Many Jewish parents embrace the custom of blessing their children on Friday evening. This custom is a nice way of bringing gratitude and spirituality into your family. On Shabbat and at other special occasions, it can contribute to a special feeling of closeness between you and your children.
The words of the blessing are taken from the priestly blessing (Numbers 6:24-26) and the introduction is altered depending on whether the child being blessed is a boy or girl.
For boys, the introductory line is:
May you be like Ephraim and Menashe.
יְשִׂימְךָ אֱלהיִם כְּאֶפְרַיְם וְכִמְנַשֶּׁה.
For girls, the introductory line is:
May you be like Sarah, Rebecca, Rachel, and Leah.
יְשִׂימֵךְ אֱלהיִם כְּשָׂרָה רִבְקָה רָחֵל וְלֵאָה.
For both boys and girls, the rest of the blessing is:
May God bless you and guard you.
יְבָרֶכְךָ יְהוָה וְיִשְׁמְרֶךָ
May God show you favor and be gracious to you.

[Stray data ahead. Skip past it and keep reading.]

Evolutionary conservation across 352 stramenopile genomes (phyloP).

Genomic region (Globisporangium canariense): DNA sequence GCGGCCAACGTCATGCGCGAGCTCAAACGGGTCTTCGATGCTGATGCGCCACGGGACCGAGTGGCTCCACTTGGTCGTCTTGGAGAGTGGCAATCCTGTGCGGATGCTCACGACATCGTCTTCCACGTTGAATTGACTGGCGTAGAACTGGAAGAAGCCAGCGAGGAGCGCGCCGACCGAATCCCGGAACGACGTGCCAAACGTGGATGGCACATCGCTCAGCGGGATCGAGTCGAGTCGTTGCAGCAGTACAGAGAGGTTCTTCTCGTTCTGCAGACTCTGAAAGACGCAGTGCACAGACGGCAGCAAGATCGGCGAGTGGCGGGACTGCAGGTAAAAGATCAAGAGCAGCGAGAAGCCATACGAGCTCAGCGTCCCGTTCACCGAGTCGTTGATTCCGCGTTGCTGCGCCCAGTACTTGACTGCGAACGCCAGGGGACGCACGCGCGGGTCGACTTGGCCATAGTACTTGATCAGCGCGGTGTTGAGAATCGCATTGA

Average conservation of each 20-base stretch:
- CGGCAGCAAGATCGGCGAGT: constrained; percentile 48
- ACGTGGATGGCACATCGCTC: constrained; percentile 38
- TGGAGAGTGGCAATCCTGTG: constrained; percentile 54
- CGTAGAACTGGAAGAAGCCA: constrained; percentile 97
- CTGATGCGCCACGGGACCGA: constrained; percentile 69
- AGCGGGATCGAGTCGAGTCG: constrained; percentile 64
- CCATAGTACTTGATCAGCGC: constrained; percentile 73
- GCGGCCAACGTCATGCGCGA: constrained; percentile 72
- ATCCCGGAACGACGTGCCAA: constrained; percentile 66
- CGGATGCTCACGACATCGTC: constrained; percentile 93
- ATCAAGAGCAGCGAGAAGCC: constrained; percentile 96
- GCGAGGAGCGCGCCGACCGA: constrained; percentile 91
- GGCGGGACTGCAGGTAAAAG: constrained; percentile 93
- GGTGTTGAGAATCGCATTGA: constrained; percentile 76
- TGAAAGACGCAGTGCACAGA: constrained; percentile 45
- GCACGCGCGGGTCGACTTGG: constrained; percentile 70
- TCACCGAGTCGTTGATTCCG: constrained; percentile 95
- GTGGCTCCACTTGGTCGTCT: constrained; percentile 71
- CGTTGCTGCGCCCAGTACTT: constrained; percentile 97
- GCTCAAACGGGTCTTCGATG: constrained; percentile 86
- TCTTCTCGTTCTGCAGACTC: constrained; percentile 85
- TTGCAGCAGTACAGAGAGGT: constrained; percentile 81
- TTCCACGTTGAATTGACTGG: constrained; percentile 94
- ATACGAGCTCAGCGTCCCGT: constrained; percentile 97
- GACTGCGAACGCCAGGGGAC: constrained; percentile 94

יָאֵר יְהוָה פָּנָיו אֵלֶיךָ וִיחֻנֶּךָּ
May God show you kindness and grant you peace.
יִשָּׂא יְהוָה פָּנָיו אֵלֶיךָ וְיָשֵׂם לְךָ שָׁלום
The blessing is performed differently in every family. In some traditional homes, only the father blesses the children. In other families, both parents give blessings–either together and in unison, or first one parent, followed by the other. In some homes the mother blesses the girls and the father blesses the boys.
Usually the person giving the blessing places one or both hands on the child’s head. Some parents bless each child in succession, working from oldest to youngest. Others bless all of the girls together, and all of the boys together.
After the blessing, some parents take a moment to whisper something to their child–praising him or her for something he or she did during the week, or conveying some extra encouragement and love. Almost every family concludes the blessing with a kiss or a hug.
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